• Discard the lower leaves
  • Shorten any remaining leaves by half
  • Fill a small pot with a mixture of sand and soil
  • Put about half of the shoot into the substrate
  • Keep soil nice and moist but avoid waterlogging
  • Put foil hood over the pot
  • Choose a bright location
  • Temperature: about 20 °C
  • It takes a few weeks for the roots to form
Cherry laurel cuttings planted in the ground
Once roots have formed, the cherry laurel cuttings can be planted in the ground [Photo: PhotographyByMK/]

The leaves are shortened to minimise evaporation. Also, be sure to avoid waterlogging so that mould does not form. You can also root the cutting in a glass of water and then plant it in the ground. Here, the cutting should be a few centimetres deep in the water. Propagation via seeds is also possible. However, both germination and the formation of a real plant take a relatively long time.

Cherry laurel care

Of course, cherry laurel also needs to be properly cared for. We have briefly summarised below what needs to be taken into account during care.

Watering cherry laurel

Watering is advisable, especially on sunny and warm days. Generally, cherry laurel watering is done when the soil surface around the plants has dried out. Since cherry laurel is a deep-rooted plant, you should water the root zone thoroughly so that the water reaches the lower roots. However, be sure to avoid waterlogging.


Just like us humans, cherry laurels need a lot of nutrients during their growth phase. Although they do not grow biceps in this case, the shoots gain a good 40 cm per year. Therefore, care of your cherry laurel starts with planting. Mix compost or fertiliser with long-term effects such as our Plantura All Purpose Plant Food into the topsoil.

All Purpose Plant Food, 1.5kg
All Purpose Plant Food, 1.5kg
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  • Perfect for a variety of plants in the garden & on the balcony
  • Promotes healthy plant growth & an active soil life
  • Long-lasting fertiliser that is free from animal products - child & pet friendly

Adequate fertilisation will not only make your cherry laurel grow properly but will also support the plant’s resistance to frost. If you are conscious about the environment, it is better to avoid mineral fertilisers. These are produced in a way that wastes resources, are more difficult to dose and are usually more expensive. Find out here how you can still optimise fertilisation.

Pruning cherry laurel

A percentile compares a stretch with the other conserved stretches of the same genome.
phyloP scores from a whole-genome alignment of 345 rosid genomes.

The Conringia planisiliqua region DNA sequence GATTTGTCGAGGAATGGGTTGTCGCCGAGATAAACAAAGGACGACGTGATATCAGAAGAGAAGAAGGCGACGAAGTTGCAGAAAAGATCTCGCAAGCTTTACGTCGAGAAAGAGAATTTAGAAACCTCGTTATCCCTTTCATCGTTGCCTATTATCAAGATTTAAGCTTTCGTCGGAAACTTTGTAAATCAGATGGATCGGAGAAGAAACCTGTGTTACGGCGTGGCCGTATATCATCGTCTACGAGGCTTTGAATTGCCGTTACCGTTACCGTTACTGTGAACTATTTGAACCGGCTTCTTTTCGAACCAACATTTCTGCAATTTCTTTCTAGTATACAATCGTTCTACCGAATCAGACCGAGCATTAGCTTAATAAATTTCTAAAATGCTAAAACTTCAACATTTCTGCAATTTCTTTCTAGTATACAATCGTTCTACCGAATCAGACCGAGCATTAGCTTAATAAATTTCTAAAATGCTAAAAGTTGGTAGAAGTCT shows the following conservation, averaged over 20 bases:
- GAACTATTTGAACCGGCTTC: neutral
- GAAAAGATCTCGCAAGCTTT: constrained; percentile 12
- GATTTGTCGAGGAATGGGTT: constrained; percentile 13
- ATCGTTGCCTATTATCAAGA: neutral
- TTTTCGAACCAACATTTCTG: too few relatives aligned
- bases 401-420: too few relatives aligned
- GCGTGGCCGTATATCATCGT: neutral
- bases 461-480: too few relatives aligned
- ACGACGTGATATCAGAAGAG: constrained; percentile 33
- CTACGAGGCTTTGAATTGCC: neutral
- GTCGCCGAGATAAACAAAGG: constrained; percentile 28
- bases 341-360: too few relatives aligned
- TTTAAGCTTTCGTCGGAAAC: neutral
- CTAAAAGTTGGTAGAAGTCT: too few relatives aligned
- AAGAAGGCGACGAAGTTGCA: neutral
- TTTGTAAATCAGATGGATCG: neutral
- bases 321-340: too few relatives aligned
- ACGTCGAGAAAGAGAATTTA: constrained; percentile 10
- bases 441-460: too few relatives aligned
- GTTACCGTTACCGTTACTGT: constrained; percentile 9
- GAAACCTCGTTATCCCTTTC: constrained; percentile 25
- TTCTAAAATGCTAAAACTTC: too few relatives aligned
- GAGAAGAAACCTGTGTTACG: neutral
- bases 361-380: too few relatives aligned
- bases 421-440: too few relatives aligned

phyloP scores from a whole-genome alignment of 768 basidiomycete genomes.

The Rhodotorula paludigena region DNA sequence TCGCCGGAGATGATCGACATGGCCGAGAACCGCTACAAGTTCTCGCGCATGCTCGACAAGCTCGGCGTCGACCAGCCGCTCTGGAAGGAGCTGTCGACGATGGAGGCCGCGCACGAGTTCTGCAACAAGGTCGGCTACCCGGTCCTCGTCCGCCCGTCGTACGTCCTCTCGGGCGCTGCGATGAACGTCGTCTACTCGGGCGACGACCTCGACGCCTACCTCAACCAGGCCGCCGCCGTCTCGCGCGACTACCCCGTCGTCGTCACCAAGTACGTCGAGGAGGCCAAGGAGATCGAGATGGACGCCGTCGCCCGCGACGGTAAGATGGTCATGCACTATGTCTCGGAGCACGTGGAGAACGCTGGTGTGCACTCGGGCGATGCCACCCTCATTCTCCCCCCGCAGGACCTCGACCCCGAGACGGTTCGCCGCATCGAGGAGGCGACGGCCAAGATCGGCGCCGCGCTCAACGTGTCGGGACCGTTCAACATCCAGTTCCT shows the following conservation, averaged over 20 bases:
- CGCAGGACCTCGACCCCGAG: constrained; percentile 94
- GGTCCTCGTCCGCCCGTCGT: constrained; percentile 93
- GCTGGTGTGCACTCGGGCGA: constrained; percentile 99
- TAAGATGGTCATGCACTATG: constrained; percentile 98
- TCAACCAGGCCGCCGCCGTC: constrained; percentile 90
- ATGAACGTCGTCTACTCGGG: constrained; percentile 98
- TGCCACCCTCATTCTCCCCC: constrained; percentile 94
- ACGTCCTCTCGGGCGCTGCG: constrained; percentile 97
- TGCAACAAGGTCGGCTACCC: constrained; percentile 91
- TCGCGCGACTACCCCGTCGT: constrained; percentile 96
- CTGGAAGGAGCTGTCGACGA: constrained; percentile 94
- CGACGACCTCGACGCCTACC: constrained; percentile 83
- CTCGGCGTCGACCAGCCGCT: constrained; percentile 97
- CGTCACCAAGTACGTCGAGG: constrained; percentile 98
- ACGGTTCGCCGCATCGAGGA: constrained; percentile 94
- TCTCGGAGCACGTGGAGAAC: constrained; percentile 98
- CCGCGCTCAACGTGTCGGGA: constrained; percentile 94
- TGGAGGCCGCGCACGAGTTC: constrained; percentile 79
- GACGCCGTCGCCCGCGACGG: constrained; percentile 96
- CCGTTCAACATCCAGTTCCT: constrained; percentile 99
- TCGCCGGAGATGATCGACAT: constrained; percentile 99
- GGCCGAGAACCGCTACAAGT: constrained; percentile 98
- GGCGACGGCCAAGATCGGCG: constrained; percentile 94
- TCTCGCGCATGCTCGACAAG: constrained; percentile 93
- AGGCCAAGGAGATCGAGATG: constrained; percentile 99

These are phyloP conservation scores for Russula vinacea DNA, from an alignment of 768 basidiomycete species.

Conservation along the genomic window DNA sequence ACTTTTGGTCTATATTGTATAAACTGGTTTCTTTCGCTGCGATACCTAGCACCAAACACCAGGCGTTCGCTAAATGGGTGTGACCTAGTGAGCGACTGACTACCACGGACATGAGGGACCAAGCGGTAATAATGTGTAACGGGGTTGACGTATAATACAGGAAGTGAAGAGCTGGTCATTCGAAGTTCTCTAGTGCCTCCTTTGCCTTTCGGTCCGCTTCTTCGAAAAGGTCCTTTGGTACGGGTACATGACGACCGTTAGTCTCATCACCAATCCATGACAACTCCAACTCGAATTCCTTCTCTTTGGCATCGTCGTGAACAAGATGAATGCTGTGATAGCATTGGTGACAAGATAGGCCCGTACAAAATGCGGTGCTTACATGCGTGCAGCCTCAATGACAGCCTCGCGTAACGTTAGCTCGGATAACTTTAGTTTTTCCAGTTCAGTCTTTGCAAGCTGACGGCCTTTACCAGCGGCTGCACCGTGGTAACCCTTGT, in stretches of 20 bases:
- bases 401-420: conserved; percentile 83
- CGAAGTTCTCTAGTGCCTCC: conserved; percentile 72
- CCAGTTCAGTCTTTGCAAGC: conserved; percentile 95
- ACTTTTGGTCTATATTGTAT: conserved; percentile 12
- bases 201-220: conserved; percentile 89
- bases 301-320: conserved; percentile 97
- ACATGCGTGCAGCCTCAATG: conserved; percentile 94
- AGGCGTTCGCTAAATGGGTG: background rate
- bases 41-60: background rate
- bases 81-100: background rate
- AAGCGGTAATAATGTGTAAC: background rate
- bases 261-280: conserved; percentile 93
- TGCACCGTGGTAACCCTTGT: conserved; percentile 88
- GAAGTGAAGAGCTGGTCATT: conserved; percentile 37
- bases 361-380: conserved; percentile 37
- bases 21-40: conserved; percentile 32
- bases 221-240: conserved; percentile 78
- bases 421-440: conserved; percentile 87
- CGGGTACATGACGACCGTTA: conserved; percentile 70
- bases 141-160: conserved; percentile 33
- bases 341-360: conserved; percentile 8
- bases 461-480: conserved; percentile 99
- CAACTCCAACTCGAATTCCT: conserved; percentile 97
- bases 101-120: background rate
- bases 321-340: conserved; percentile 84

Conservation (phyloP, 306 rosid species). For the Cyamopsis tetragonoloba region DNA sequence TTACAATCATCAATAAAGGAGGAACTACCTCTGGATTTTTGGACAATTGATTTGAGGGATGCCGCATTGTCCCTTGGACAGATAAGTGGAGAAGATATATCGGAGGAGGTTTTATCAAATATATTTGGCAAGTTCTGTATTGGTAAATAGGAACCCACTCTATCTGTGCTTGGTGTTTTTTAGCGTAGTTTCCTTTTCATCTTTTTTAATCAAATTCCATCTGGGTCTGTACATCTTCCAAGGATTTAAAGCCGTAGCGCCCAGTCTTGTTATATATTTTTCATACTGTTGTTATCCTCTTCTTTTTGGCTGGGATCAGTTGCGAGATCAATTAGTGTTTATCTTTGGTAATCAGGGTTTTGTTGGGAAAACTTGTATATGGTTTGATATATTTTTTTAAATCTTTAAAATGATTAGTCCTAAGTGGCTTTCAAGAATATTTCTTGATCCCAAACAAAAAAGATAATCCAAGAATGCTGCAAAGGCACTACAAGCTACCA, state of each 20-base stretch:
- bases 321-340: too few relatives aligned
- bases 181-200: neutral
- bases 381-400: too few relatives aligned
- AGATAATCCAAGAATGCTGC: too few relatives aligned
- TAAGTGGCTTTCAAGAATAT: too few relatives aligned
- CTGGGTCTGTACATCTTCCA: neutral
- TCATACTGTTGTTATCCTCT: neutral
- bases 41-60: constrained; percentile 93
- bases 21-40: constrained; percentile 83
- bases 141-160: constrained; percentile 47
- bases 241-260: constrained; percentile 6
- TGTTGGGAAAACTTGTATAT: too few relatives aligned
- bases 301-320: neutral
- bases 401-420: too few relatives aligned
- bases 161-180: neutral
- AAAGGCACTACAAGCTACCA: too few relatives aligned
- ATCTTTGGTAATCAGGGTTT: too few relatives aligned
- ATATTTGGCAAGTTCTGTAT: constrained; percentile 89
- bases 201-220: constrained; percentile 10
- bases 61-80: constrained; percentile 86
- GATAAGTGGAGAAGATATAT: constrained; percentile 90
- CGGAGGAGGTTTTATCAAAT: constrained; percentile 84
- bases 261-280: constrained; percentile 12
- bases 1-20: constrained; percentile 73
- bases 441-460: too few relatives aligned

Regular pruning of your cherry laurel will encourage growth and keep your plants in the shape you want. The growth-happy plants can be pruned in the first spring after planting. After that, cut back once or twice a year, depending on how much the variety grows. The first pruning is done in the spring before bud break. Here, meticulously remove any winter damage. This involves cutting back frostbitten or withered shoots deep into the healthy wood. The second pruning takes place at the end of May to the beginning of June, but no later than the beginning of August. Here only lightly prune into the desired shape. Do not choose a day for pruning that is too wet or too sunny, otherwise there is a risk of fungal infection or sunburn. In addition, do not use electric clippers for pruning. This significantly injures the large leaves, which leads to the fact that the plants look more dishevelled than well-groomed. In addition, the injured leaves turn brown and unsightly. Good, solid handiwork with sharp secateurs offers a remedy.

New shoots on a cherry laurel stem
To ensure that the cherry laurel will continue to grow for many years, regular pruning should be carried out [Photo: TMsara/]

However, always work with gloves on and do not touch your face with your fingers. This is because cherry laurel leaves secrete a plant sap on their underside that can because contact allergies. More about the toxicity of cherry laurel can be found here.

Note: There is a lot of foliage due to all the pruning. This rots rather moderately well with the cherry laurel. Therefore, ensure good mixing and layering with soil in the compost.

We have summarised more about the correct pruning of cherry laurel here in a special article.

Diseases and poor growth

Although the rose family (Rosaceae) is considered extremely hardy, nutrient and water deficiencies quickly affect them and lead to increased susceptibility to disease.